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Weapons of Math Destruction

We've heard the optimistic term "AI is the future" countless times by now that we didn't stop to think: when can it's imperfections be harmful and even ruin people's lives?

Let's take a journey through the book: Weapons of Math Destruction.

"Weapons of Math Destruction" is a non-fiction book written by Cathy O'Neil, which explores the use of algorithms and data-driven decision-making (what clueless managers like to call AI) in our society. The book discusses how these algorithms can be biased, unfair, and ultimately harmful to individuals and communities.

The book begins by introducing the concept of a "mathematical model", which is a set of rules and equations that can be used to make predictions or decisions based on data. It is basically how AI works, exaplained in mathmatical equations. The author then discusses the rise of "big data" and the increasing use of AI models in a wide range of areas, including finance, employment, and education.

O'Neil argues that many of these models are "weapons of math destruction" because they can have negative consequences for individuals and society as a whole. She provides several examples of such models, including:

  1. Credit Scoring: The use of mathematical models to determine an individual's credit score. These models can be biased against low-income individuals and people of color, as they may not have access to the same financial resources as others.

  2. Teacher Evaluation: The use of mathematical models to evaluate the performance of teachers. These models can be based on flawed assumptions and may not take into account important factors, such as student background and socioeconomic status.

  3. Criminal Justice: The use of mathematical models to predict the likelihood of a person reoffending. These models can be biased against people of color and those with low incomes, as they may be more likely to be arrested and incarcerated.

  4. Online Advertising: The use of mathematical models to target online advertising to specific groups of people. These models can be based on personal information that is collected without consent, and can be used to discriminate against certain groups of people.

More detailed explanation: credit scoring.

Credit scoring models are used by banks to determine an individual's creditworthiness and likelihood to repay a loan. These models are typically created by analyzing large amounts of data about past borrowing and repayment behavior, as well as other factors such as income, employment history, and education. However, because these models are built using historical data, they can reflect and perpetuate existing biases and inequalities in society.

For example, if historical data shows that people from certain demographic groups (e.g: a minority who has been disadvantaged for decades) have a higher likelihood of defaulting on loans, a credit scoring model may be biased against individuals from those groups, even if they have good credit and are able to repay their debts. Similarly, if the model uses factors such as education level or occupation to determine creditworthiness, it may disadvantage individuals who come from lower-income backgrounds or who work in certain industries.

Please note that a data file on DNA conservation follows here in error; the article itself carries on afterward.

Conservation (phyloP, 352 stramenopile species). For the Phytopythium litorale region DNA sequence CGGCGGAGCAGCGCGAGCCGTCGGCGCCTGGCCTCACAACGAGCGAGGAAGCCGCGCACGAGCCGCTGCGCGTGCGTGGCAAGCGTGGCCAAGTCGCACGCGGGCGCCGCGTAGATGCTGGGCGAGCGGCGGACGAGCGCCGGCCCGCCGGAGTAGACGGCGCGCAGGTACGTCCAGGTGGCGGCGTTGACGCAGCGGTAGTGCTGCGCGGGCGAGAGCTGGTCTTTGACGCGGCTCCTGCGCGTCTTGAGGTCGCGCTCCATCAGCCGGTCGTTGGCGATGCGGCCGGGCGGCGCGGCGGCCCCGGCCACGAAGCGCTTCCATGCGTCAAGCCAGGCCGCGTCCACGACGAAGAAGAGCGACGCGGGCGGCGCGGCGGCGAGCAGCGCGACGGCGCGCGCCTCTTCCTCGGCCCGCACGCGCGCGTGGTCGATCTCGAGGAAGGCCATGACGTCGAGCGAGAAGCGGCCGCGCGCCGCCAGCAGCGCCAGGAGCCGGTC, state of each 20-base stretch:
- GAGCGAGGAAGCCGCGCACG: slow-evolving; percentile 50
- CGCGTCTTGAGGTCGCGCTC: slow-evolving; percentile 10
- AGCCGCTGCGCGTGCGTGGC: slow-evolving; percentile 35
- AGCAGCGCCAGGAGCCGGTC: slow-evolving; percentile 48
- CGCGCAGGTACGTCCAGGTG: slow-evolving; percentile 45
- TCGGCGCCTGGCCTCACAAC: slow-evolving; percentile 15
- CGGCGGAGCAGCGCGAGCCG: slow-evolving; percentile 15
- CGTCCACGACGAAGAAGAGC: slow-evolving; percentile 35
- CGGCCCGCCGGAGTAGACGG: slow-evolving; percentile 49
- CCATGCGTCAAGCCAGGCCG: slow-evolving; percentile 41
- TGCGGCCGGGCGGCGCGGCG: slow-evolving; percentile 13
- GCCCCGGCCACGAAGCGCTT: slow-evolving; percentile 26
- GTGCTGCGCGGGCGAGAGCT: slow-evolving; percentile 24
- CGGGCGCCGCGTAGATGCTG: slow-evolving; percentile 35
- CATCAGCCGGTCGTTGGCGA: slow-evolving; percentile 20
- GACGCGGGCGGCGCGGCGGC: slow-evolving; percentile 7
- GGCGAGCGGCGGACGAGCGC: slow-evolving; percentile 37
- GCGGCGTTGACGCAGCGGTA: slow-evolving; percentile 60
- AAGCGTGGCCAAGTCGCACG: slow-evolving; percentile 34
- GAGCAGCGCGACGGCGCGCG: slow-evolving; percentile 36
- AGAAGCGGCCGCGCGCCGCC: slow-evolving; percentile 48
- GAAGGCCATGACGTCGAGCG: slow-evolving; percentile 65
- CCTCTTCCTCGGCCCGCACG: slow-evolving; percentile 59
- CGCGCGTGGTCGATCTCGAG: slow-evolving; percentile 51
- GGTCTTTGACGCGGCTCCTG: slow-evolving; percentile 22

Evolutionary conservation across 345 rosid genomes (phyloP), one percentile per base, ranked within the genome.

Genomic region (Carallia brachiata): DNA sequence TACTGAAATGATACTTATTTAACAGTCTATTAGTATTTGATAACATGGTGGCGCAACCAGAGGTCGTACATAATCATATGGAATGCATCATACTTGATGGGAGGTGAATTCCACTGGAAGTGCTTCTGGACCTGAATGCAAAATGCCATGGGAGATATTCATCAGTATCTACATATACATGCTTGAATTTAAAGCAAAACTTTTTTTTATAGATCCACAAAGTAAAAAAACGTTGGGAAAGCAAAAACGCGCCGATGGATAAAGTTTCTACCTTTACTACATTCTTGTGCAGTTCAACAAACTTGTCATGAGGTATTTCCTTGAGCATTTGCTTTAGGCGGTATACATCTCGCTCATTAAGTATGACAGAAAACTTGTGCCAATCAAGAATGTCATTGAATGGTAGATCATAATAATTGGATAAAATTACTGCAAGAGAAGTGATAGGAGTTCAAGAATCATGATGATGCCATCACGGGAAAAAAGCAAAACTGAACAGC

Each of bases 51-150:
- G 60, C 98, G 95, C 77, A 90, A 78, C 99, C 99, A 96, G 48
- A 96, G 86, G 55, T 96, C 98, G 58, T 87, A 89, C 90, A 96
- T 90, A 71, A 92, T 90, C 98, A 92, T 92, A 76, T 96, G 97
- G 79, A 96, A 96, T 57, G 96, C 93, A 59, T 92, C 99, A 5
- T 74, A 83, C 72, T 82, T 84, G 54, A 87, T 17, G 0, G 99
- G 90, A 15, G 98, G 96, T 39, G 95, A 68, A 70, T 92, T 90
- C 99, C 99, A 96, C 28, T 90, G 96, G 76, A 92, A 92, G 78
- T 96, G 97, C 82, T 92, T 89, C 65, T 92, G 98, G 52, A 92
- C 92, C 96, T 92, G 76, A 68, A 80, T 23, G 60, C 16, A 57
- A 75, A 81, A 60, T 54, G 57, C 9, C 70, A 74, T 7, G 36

This can have significant consequences for individuals who are unfairly scored by the model. They may be denied credit or charged higher interest rates, making it more difficult for them to access financial opportunities and potentially perpetuating the cycle of poverty.

To address these issues, it's important for credit scoring models to be developed with fairness and equity in mind. This might involve re-evaluating the factors that are used to determine creditworthiness, or using more sophisticated modeling techniques that are able to detect and correct for bias.

O'Neil argues that these models can have serious consequences for individuals and society as a whole in multiple fields of life. They can even have a chilling effect on free speech and political activity. She also argues that many of these models are opaque and difficult to understand, making it hard for people to challenge their decisions or hold the people who create them accountable.

In the final chapter, O'Neil calls for more transparency and accountability in the use of mathematical models. She suggests that we need to develop new models that are fair, transparent, and accountable, and that we need to involve a wide range of stakeholders in the development and implementation of these models.

Overall, "Weapons of Math Destruction" is a thought-provoking book that raises important questions about the role of AI and mathematical models in our society. It provides a valuable critique of the ways in which these models can be used to perpetuate inequality and harm individuals.

Don't get me wrong, my main problem is not with the mathmatics itself (I love math). But with corporations using AI blindly with no ethical reviews. For the engineer who's designing the model, high accuracy in results shouldn't be the only concern. Even if the model prediction is correct 99% of the time (this is very good for an AI model), the 1% is very important when the prediction affects some people's lives. As opposed to an AI model operating in a factory where one can afford to have 1% of the products be faulty and thrown in the bin.

Engineers (and corporations in general) should restrict AI predictions as much as possible by taking into account more variable that the model might consider. Also, they should make AI trasparent for people to know how it works in order to be able to appeal it's prediction.

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